Will a GOP Congress help Obama tack to the right?

The inimitable Peggy Noonan is the latest to peddle the conventional wisdom that a Republican Congress in 2011 will serve as ballast to keep the left-sailing Barack Obama from dropping off the edge of the earth.

Here's Ms. Noonan's take appearing in the Wall Street Journal from Inside-the-Beltway and the Upper Westside of Manhattan:
If Mr. Obama is extremely lucky-and we're not sure he's a lucky man anymore-he will get a Republican Congress in 2010, and they will do for him what Newt Gingrich did for Bill Clinton: right his ship, give him a foil, guide him while allowing him to look as if he's resisting, bend him while allowing him to look strong.

Politics, like life, is chockfull of conventional wisdom. Some of its right, some dead wrong. The trouble with this morsel of CW is that pundits like Ms. Noonan are making two egregious assumptions.

 

First is the stubborn insistence that deep under Mr. Obama's leftist hide is a pragmatist yearning to be free. Republican taskmasters will liberate and discipline the President. But Mr. Obama isn't the chameleon-like Bill Clinton, who began scurrying right when Hillary's healthcare reform went a-glimmering.

 

Though Mr. Obama and Clinton may share a robust narcissism, Mr. Obama's brand has a critical difference. Unlike Clinton, he's never said that the "Era of big government is over." He sees himself as a profoundly transformative figure who will usher in an era of hyper government. He's playing for a monument on the Mall, not just for an oil painting hanging in the White House - and statism is his ticket.

 

Second, the context is vastly different. The economy had a cold in the early 90s, not an illness verging on pneumonia. The President and a left-tilting Congress are in the process of making a bad economy much worse, through historically high and reckless spending and borrowing, by pushing government-run healthcare and, lurking in the background, through inflation, which should begin rearing its ugly head in twelve to eighteen months.

 

A Republican Congress - if there's one - may put the brakes to Mr. Obama's folly in 2011, but the damage will be extensive by then. Righting the nation's ship can't happen overnight, and it most certainly won't happen by the 2012 presidential election, even if Mr. Obama proves repentant.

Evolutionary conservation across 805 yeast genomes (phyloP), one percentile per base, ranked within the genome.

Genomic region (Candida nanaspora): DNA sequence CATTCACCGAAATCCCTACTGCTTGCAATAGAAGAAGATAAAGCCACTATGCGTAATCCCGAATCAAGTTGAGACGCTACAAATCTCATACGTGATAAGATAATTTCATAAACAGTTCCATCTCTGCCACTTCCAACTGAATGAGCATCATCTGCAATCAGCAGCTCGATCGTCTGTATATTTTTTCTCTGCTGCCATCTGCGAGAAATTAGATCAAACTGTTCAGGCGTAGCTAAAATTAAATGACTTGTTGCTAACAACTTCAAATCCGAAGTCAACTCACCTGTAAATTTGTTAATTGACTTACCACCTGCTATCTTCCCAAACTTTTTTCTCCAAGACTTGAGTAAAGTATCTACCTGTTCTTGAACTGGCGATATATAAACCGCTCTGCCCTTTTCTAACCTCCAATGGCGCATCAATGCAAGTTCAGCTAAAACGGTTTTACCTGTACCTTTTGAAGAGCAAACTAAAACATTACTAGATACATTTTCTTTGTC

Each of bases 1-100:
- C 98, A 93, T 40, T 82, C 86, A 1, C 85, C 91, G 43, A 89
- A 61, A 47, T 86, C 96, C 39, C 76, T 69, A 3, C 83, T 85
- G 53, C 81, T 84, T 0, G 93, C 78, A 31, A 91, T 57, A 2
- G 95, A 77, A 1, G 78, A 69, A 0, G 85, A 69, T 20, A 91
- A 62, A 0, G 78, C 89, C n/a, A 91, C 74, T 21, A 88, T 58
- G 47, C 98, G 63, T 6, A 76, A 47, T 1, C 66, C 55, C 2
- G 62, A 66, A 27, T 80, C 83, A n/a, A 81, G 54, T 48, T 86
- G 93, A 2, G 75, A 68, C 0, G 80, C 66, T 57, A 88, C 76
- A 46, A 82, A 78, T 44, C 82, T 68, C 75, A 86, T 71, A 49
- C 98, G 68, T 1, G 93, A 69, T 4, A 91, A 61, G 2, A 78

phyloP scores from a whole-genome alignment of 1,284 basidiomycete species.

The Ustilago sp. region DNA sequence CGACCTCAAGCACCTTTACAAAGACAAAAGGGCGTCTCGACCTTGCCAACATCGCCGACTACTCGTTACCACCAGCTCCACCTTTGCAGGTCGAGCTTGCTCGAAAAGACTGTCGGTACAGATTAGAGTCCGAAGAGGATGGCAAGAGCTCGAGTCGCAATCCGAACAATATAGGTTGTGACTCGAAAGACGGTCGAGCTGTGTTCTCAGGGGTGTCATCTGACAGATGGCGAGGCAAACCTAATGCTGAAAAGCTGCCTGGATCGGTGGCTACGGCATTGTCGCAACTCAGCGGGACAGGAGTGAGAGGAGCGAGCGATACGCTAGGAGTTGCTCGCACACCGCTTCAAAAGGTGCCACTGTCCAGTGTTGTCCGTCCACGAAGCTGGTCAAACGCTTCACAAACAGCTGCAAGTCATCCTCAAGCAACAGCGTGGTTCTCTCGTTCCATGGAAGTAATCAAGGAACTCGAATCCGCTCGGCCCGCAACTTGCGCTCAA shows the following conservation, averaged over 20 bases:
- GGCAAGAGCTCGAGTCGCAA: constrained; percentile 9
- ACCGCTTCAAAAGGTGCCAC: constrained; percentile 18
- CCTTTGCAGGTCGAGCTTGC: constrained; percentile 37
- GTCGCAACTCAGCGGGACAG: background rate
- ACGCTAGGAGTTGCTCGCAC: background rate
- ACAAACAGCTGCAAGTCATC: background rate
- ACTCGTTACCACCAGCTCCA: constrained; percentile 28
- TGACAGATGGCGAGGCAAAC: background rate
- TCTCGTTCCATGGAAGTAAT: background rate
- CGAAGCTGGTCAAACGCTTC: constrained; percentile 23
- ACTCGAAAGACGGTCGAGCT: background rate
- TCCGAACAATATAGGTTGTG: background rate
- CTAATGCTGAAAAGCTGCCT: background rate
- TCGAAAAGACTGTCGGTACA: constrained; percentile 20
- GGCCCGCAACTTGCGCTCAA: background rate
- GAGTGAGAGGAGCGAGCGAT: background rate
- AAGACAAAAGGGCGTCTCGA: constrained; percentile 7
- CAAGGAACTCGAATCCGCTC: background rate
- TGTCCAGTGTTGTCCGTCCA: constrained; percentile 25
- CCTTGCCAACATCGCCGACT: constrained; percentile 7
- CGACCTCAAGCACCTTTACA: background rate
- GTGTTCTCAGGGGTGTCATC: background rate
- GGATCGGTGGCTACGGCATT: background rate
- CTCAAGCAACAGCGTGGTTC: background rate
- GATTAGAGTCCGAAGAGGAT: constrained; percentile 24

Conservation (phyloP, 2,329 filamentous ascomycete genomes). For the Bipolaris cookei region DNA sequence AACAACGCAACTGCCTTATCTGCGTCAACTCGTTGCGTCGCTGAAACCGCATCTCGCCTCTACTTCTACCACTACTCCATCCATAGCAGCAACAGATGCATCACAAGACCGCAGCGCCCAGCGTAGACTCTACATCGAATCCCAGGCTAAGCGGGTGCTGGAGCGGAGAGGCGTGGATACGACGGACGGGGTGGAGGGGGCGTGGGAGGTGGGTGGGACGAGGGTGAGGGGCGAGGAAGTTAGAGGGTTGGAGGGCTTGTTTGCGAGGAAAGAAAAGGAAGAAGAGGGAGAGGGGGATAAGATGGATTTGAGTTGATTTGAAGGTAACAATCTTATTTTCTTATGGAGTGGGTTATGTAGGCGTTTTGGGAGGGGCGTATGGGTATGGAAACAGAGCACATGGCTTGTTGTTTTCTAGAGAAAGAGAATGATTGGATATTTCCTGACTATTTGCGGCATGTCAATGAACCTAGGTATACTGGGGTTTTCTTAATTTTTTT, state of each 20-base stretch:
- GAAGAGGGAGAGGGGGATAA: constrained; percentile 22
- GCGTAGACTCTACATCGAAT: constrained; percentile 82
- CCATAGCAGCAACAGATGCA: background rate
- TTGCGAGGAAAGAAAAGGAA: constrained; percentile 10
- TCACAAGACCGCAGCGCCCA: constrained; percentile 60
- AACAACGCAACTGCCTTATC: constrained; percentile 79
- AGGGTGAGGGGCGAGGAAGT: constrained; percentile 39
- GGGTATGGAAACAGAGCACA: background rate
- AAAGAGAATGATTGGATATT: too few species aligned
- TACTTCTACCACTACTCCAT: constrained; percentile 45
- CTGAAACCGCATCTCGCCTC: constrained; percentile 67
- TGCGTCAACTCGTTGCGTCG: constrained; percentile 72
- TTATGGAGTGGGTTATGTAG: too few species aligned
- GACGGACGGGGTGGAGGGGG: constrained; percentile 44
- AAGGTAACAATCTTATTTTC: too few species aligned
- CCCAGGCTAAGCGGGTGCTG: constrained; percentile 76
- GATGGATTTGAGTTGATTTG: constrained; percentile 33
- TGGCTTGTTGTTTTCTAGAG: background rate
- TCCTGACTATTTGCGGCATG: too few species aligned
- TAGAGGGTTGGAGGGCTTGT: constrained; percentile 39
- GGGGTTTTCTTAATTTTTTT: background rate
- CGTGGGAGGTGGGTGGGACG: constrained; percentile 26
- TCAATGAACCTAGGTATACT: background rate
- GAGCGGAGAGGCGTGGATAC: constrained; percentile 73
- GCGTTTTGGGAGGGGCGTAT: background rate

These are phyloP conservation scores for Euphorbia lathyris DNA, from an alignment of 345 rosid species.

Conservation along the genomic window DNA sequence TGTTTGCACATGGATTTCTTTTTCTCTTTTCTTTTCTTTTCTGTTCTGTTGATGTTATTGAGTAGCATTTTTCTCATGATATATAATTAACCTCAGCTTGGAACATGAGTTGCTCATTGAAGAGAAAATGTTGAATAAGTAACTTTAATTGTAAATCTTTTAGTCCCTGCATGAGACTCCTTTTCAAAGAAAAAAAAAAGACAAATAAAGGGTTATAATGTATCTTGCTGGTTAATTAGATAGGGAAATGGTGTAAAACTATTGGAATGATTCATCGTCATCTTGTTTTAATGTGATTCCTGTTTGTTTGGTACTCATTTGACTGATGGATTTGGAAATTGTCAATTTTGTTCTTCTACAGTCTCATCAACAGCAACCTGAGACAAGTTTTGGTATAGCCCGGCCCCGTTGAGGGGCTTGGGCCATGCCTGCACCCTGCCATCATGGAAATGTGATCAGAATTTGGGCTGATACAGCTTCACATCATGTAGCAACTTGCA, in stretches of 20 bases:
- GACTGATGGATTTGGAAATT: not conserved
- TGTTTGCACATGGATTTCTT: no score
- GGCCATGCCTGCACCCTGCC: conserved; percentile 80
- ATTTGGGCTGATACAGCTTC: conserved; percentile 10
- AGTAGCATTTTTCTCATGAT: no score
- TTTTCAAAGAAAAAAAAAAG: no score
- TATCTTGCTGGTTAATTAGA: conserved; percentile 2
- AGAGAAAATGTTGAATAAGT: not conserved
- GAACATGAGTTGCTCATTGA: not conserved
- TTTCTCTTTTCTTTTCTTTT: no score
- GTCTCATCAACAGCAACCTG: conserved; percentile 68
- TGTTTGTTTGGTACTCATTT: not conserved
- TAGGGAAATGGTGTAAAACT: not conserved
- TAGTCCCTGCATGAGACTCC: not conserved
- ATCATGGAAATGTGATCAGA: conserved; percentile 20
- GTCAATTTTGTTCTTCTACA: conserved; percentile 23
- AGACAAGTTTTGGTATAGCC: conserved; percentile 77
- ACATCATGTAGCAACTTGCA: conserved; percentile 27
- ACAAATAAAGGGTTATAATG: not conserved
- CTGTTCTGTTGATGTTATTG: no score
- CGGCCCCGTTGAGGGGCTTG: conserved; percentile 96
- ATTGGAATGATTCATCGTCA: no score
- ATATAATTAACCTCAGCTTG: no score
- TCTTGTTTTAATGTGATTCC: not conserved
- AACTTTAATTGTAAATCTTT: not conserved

The inimitable Peggy Noonan is the latest to peddle the conventional wisdom that a Republican Congress in 2011 will serve as ballast to keep the left-sailing Barack Obama from dropping off the edge of the earth.

Here's Ms. Noonan's take appearing in the Wall Street Journal from Inside-the-Beltway and the Upper Westside of Manhattan:

If Mr. Obama is extremely lucky-and we're not sure he's a lucky man anymore-he will get a Republican Congress in 2010, and they will do for him what Newt Gingrich did for Bill Clinton: right his ship, give him a foil, guide him while allowing him to look as if he's resisting, bend him while allowing him to look strong.

Politics, like life, is chockfull of conventional wisdom. Some of its right, some dead wrong. The trouble with this morsel of CW is that pundits like Ms. Noonan are making two egregious assumptions.

 

First is the stubborn insistence that deep under Mr. Obama's leftist hide is a pragmatist yearning to be free. Republican taskmasters will liberate and discipline the President. But Mr. Obama isn't the chameleon-like Bill Clinton, who began scurrying right when Hillary's healthcare reform went a-glimmering.

 

Though Mr. Obama and Clinton may share a robust narcissism, Mr. Obama's brand has a critical difference. Unlike Clinton, he's never said that the "Era of big government is over." He sees himself as a profoundly transformative figure who will usher in an era of hyper government. He's playing for a monument on the Mall, not just for an oil painting hanging in the White House - and statism is his ticket.

 

Second, the context is vastly different. The economy had a cold in the early 90s, not an illness verging on pneumonia. The President and a left-tilting Congress are in the process of making a bad economy much worse, through historically high and reckless spending and borrowing, by pushing government-run healthcare and, lurking in the background, through inflation, which should begin rearing its ugly head in twelve to eighteen months.

 

A Republican Congress - if there's one - may put the brakes to Mr. Obama's folly in 2011, but the damage will be extensive by then. Righting the nation's ship can't happen overnight, and it most certainly won't happen by the 2012 presidential election, even if Mr. Obama proves repentant.